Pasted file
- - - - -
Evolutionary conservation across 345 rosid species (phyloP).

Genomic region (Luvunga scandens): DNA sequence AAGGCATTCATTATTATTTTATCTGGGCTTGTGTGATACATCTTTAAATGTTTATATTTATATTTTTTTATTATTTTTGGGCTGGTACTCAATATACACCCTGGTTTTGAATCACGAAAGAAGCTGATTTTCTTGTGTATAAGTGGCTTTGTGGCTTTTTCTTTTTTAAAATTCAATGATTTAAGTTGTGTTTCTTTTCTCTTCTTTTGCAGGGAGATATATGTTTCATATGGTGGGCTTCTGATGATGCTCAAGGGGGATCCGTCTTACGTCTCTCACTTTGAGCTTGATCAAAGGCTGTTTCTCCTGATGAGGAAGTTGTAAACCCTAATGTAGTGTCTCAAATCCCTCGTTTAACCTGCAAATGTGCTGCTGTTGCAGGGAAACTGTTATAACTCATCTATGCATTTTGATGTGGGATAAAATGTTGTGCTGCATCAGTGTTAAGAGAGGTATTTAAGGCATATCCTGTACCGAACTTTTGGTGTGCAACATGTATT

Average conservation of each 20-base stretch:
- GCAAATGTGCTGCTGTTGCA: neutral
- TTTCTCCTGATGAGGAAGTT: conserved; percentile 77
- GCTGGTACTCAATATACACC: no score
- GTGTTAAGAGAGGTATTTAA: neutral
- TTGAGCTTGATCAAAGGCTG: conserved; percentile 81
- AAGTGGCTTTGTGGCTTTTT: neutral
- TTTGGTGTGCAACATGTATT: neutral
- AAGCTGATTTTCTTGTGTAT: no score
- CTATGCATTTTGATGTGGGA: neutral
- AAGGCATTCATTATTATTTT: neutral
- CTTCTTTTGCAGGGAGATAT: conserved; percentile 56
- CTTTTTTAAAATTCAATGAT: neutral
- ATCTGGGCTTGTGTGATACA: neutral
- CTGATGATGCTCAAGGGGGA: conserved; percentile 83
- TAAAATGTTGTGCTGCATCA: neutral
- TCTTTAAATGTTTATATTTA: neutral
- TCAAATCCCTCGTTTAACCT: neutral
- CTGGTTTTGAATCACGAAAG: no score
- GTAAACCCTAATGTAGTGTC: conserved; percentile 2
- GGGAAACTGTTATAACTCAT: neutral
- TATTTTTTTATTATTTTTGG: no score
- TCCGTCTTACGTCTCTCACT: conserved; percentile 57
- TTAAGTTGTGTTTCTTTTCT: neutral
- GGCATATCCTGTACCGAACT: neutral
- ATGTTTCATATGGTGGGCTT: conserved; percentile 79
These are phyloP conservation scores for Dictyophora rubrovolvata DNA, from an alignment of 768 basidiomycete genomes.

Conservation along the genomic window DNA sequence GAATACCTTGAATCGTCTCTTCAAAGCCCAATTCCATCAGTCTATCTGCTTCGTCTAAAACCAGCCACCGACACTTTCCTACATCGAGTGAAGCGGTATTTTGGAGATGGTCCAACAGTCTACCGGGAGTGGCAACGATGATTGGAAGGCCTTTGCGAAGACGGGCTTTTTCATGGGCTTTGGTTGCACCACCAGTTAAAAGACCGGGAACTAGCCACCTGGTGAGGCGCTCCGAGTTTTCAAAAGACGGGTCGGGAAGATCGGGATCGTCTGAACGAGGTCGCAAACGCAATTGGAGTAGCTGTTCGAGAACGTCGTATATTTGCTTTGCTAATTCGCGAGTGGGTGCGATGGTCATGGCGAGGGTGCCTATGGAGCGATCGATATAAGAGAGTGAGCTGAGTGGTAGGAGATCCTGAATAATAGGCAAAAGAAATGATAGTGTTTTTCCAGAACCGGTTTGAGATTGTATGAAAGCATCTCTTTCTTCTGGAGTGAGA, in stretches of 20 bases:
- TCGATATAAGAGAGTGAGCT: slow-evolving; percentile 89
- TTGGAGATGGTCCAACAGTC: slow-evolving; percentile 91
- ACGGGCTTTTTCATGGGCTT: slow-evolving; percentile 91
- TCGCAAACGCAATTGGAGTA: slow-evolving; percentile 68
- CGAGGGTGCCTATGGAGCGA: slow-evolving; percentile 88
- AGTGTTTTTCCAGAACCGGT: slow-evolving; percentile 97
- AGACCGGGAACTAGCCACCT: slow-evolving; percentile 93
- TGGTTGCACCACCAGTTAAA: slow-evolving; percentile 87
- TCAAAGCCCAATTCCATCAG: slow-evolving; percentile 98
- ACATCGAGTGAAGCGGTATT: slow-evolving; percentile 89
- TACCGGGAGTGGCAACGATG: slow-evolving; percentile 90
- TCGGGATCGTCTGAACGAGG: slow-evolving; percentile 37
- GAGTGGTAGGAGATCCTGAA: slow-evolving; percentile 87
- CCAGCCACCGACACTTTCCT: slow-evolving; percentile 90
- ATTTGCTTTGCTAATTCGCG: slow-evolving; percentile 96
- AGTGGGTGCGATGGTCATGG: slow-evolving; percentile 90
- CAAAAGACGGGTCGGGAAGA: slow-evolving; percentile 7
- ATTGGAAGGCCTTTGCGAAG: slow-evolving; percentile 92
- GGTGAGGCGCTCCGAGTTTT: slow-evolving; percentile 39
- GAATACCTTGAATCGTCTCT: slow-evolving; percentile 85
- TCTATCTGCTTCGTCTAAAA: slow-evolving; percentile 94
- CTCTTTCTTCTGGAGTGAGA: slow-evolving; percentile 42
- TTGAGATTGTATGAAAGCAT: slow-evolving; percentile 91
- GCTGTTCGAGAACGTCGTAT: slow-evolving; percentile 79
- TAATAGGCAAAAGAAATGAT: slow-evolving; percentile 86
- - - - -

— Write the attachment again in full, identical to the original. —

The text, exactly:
Evolutionary conservation across 345 rosid species (phyloP).

Genomic region (Luvunga scandens): DNA sequence AAGGCATTCATTATTATTTTATCTGGGCTTGTGTGATACATCTTTAAATGTTTATATTTATATTTTTTTATTATTTTTGGGCTGGTACTCAATATACACCCTGGTTTTGAATCACGAAAGAAGCTGATTTTCTTGTGTATAAGTGGCTTTGTGGCTTTTTCTTTTTTAAAATTCAATGATTTAAGTTGTGTTTCTTTTCTCTTCTTTTGCAGGGAGATATATGTTTCATATGGTGGGCTTCTGATGATGCTCAAGGGGGATCCGTCTTACGTCTCTCACTTTGAGCTTGATCAAAGGCTGTTTCTCCTGATGAGGAAGTTGTAAACCCTAATGTAGTGTCTCAAATCCCTCGTTTAACCTGCAAATGTGCTGCTGTTGCAGGGAAACTGTTATAACTCATCTATGCATTTTGATGTGGGATAAAATGTTGTGCTGCATCAGTGTTAAGAGAGGTATTTAAGGCATATCCTGTACCGAACTTTTGGTGTGCAACATGTATT

Average conservation of each 20-base stretch:
- GCAAATGTGCTGCTGTTGCA: neutral
- TTTCTCCTGATGAGGAAGTT: conserved; percentile 77
- GCTGGTACTCAATATACACC: no score
- GTGTTAAGAGAGGTATTTAA: neutral
- TTGAGCTTGATCAAAGGCTG: conserved; percentile 81
- AAGTGGCTTTGTGGCTTTTT: neutral
- TTTGGTGTGCAACATGTATT: neutral
- AAGCTGATTTTCTTGTGTAT: no score
- CTATGCATTTTGATGTGGGA: neutral
- AAGGCATTCATTATTATTTT: neutral
- CTTCTTTTGCAGGGAGATAT: conserved; percentile 56
- CTTTTTTAAAATTCAATGAT: neutral
- ATCTGGGCTTGTGTGATACA: neutral
- CTGATGATGCTCAAGGGGGA: conserved; percentile 83
- TAAAATGTTGTGCTGCATCA: neutral
- TCTTTAAATGTTTATATTTA: neutral
- TCAAATCCCTCGTTTAACCT: neutral
- CTGGTTTTGAATCACGAAAG: no score
- GTAAACCCTAATGTAGTGTC: conserved; percentile 2
- GGGAAACTGTTATAACTCAT: neutral
- TATTTTTTTATTATTTTTGG: no score
- TCCGTCTTACGTCTCTCACT: conserved; percentile 57
- TTAAGTTGTGTTTCTTTTCT: neutral
- GGCATATCCTGTACCGAACT: neutral
- ATGTTTCATATGGTGGGCTT: conserved; percentile 79
These are phyloP conservation scores for Dictyophora rubrovolvata DNA, from an alignment of 768 basidiomycete genomes.

Conservation along the genomic window DNA sequence GAATACCTTGAATCGTCTCTTCAAAGCCCAATTCCATCAGTCTATCTGCTTCGTCTAAAACCAGCCACCGACACTTTCCTACATCGAGTGAAGCGGTATTTTGGAGATGGTCCAACAGTCTACCGGGAGTGGCAACGATGATTGGAAGGCCTTTGCGAAGACGGGCTTTTTCATGGGCTTTGGTTGCACCACCAGTTAAAAGACCGGGAACTAGCCACCTGGTGAGGCGCTCCGAGTTTTCAAAAGACGGGTCGGGAAGATCGGGATCGTCTGAACGAGGTCGCAAACGCAATTGGAGTAGCTGTTCGAGAACGTCGTATATTTGCTTTGCTAATTCGCGAGTGGGTGCGATGGTCATGGCGAGGGTGCCTATGGAGCGATCGATATAAGAGAGTGAGCTGAGTGGTAGGAGATCCTGAATAATAGGCAAAAGAAATGATAGTGTTTTTCCAGAACCGGTTTGAGATTGTATGAAAGCATCTCTTTCTTCTGGAGTGAGA, in stretches of 20 bases:
- TCGATATAAGAGAGTGAGCT: slow-evolving; percentile 89
- TTGGAGATGGTCCAACAGTC: slow-evolving; percentile 91
- ACGGGCTTTTTCATGGGCTT: slow-evolving; percentile 91
- TCGCAAACGCAATTGGAGTA: slow-evolving; percentile 68
- CGAGGGTGCCTATGGAGCGA: slow-evolving; percentile 88
- AGTGTTTTTCCAGAACCGGT: slow-evolving; percentile 97
- AGACCGGGAACTAGCCACCT: slow-evolving; percentile 93
- TGGTTGCACCACCAGTTAAA: slow-evolving; percentile 87
- TCAAAGCCCAATTCCATCAG: slow-evolving; percentile 98
- ACATCGAGTGAAGCGGTATT: slow-evolving; percentile 89
- TACCGGGAGTGGCAACGATG: slow-evolving; percentile 90
- TCGGGATCGTCTGAACGAGG: slow-evolving; percentile 37
- GAGTGGTAGGAGATCCTGAA: slow-evolving; percentile 87
- CCAGCCACCGACACTTTCCT: slow-evolving; percentile 90
- ATTTGCTTTGCTAATTCGCG: slow-evolving; percentile 96
- AGTGGGTGCGATGGTCATGG: slow-evolving; percentile 90
- CAAAAGACGGGTCGGGAAGA: slow-evolving; percentile 7
- ATTGGAAGGCCTTTGCGAAG: slow-evolving; percentile 92
- GGTGAGGCGCTCCGAGTTTT: slow-evolving; percentile 39
- GAATACCTTGAATCGTCTCT: slow-evolving; percentile 85
- TCTATCTGCTTCGTCTAAAA: slow-evolving; percentile 94
- CTCTTTCTTCTGGAGTGAGA: slow-evolving; percentile 42
- TTGAGATTGTATGAAAGCAT: slow-evolving; percentile 91
- GCTGTTCGAGAACGTCGTAT: slow-evolving; percentile 79
- TAATAGGCAAAAGAAATGAT: slow-evolving; percentile 86